Dante Alighieri, Florentine Exile and Writer

Nowadays Dante Alighieri is primarily remembered as the author of the Divine Comedy, but there was a lot more to him than that. Politician and poet, he ended his life in exile from a city which he had once ruled. He elevated the language of the common man in order to give literature to the people, and laid the foundation stone that Italy’s Renaissance would be built upon.

Dante Alighieri - headstuff.org
Botticelli’s painting of Dante, which became the basis for most later depictions. It’s nowadays accepted that he probably didn’t actually look like this.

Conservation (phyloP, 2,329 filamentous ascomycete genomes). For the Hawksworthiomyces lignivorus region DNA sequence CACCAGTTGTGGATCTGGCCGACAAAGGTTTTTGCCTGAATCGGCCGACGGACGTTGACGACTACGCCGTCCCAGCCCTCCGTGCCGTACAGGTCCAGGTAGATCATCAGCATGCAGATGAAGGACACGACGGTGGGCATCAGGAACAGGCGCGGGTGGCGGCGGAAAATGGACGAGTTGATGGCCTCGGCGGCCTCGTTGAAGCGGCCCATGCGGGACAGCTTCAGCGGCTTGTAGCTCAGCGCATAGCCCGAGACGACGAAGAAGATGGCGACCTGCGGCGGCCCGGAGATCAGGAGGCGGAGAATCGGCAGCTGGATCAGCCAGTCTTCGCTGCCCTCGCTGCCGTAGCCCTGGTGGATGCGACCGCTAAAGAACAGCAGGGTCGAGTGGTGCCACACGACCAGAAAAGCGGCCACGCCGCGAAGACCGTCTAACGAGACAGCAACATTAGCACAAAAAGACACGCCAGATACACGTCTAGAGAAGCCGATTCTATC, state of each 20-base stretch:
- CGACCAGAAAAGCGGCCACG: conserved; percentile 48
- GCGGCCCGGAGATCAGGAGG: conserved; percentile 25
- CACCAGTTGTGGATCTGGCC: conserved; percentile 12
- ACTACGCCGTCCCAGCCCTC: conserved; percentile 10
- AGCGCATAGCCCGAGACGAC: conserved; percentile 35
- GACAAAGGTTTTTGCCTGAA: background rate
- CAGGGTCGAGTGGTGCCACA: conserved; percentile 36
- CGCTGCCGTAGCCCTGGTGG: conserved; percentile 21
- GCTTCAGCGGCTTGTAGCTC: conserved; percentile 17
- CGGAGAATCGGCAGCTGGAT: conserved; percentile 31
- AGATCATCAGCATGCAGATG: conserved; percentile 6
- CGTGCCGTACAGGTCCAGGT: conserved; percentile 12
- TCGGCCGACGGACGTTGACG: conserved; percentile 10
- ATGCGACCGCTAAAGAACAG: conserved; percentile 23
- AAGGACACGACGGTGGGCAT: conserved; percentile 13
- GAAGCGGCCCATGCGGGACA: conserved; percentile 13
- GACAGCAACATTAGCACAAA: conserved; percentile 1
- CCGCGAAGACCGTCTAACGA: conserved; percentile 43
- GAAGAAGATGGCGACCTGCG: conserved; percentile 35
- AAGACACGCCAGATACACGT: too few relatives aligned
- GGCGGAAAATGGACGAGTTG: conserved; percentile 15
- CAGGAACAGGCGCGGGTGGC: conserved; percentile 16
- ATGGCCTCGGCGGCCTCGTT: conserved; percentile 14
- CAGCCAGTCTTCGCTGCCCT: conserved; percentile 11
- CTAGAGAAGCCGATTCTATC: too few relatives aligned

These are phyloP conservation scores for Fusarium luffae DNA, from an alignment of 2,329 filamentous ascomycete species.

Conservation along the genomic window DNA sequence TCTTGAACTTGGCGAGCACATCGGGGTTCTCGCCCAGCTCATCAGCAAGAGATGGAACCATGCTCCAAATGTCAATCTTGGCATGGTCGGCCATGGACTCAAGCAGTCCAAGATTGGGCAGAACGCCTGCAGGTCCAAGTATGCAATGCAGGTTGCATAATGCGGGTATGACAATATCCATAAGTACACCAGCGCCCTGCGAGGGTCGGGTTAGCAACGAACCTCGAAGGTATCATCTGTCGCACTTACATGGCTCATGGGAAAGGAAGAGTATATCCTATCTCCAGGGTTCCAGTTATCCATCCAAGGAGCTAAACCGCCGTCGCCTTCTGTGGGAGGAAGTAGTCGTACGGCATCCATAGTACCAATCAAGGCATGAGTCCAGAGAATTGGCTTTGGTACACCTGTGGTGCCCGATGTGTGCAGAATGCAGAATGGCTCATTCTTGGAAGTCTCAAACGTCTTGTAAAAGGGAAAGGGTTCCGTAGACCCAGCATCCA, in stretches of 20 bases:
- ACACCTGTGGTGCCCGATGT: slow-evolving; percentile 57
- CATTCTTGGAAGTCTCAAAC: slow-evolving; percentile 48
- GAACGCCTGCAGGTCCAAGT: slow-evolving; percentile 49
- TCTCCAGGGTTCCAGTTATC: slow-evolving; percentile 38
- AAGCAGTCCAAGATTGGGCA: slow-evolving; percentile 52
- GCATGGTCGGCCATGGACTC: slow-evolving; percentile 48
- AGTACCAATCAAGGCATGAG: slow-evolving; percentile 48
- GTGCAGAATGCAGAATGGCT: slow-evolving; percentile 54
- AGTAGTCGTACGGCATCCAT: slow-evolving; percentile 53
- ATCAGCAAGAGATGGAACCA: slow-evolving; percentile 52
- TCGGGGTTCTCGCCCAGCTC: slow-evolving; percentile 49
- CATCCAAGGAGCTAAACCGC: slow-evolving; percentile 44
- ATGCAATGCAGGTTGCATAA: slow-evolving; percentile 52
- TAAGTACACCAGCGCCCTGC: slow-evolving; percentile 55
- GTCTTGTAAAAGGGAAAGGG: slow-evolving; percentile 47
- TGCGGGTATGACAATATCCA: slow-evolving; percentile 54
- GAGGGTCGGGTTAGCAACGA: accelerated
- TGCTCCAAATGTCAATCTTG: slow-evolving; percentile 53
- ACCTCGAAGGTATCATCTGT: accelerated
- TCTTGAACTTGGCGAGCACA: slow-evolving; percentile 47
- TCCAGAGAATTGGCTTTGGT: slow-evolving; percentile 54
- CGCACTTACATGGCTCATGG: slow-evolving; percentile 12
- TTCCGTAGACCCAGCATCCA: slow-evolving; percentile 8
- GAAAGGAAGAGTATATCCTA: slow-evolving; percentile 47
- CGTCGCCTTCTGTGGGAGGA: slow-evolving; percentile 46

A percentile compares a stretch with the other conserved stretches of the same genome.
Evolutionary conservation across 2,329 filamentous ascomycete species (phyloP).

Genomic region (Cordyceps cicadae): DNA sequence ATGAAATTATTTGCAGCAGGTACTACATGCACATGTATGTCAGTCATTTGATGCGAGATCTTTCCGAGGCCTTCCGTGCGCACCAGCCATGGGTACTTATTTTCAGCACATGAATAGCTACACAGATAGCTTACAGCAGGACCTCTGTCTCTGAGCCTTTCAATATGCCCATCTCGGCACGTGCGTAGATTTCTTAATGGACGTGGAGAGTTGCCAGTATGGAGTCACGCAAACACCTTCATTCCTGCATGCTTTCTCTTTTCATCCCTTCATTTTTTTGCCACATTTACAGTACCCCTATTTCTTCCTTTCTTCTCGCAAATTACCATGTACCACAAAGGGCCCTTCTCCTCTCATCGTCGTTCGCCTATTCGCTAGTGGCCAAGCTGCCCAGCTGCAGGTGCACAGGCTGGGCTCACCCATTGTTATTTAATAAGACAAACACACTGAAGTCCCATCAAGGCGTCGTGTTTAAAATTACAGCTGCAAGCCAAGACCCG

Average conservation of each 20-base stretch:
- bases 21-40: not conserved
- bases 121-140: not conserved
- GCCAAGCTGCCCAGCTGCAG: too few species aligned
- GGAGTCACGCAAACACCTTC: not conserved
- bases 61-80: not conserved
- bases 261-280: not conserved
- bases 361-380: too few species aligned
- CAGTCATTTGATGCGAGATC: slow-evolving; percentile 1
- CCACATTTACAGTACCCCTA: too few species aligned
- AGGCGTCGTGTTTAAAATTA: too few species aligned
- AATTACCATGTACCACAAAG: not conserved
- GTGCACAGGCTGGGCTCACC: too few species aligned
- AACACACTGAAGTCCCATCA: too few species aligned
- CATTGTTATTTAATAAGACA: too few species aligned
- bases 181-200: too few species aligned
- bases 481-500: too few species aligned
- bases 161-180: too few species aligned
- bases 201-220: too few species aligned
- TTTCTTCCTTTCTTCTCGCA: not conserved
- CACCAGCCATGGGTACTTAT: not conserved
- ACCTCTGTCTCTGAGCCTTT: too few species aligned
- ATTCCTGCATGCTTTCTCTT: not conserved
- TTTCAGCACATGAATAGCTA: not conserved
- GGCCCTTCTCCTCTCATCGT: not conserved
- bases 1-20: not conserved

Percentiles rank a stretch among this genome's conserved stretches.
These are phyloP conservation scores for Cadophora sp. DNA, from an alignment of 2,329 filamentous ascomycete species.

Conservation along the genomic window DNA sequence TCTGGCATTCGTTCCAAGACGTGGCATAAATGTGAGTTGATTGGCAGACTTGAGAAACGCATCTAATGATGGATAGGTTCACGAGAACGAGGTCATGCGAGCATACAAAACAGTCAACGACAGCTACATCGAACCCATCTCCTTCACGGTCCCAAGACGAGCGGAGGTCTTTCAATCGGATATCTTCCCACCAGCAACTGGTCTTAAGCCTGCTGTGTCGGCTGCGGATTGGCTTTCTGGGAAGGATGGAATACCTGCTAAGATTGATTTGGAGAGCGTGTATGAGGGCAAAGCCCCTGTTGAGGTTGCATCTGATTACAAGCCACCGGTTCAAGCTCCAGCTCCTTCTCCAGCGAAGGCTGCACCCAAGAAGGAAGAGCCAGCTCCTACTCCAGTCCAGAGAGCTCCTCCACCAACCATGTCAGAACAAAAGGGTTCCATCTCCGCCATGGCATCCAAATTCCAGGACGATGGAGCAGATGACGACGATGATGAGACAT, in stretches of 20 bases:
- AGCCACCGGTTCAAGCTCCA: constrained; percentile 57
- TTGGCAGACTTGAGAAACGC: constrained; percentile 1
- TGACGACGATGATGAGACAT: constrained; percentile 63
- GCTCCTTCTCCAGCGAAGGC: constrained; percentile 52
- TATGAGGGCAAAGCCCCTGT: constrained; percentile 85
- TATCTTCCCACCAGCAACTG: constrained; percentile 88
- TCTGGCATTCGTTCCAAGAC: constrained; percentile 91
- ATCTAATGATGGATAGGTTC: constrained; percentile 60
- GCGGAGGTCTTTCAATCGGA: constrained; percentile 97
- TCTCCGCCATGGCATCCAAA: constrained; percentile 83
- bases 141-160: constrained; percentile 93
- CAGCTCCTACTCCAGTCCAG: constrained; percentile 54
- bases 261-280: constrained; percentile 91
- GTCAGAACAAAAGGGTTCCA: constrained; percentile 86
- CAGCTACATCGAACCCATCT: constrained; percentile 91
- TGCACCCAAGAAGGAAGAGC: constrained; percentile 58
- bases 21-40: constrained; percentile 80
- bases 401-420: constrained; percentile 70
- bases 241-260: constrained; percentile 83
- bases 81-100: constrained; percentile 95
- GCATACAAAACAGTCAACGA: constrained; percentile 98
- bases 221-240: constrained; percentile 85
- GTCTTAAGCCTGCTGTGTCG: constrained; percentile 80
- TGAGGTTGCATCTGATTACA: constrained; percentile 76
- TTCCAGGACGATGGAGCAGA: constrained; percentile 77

The exact year of Dante Alighieri’s birth isn’t recorded, but it’s been estimated as being around 1265 by working back from the age he gave for himself later in life.

His father, Alighiero di Bellincione, was either a moneylender, a lawyer or both. Either way he was a solid middle-class professional, active in politics without being prominent enough to suffer consequences when those politics turned nasty. At the time there were two political factions in the independent Italian city-states, reflecting the two poles of power they were caught between.

On one side were the Ghibellines, who supported the Holy Roman Empire. [1] On the other side were the Guelphs, who aligned themselves with the Pope and more generally with the idea of autonomy for the city-states. At least, that was the theory; by the 13th century they had become basically fronts for local rivalries and power-broking.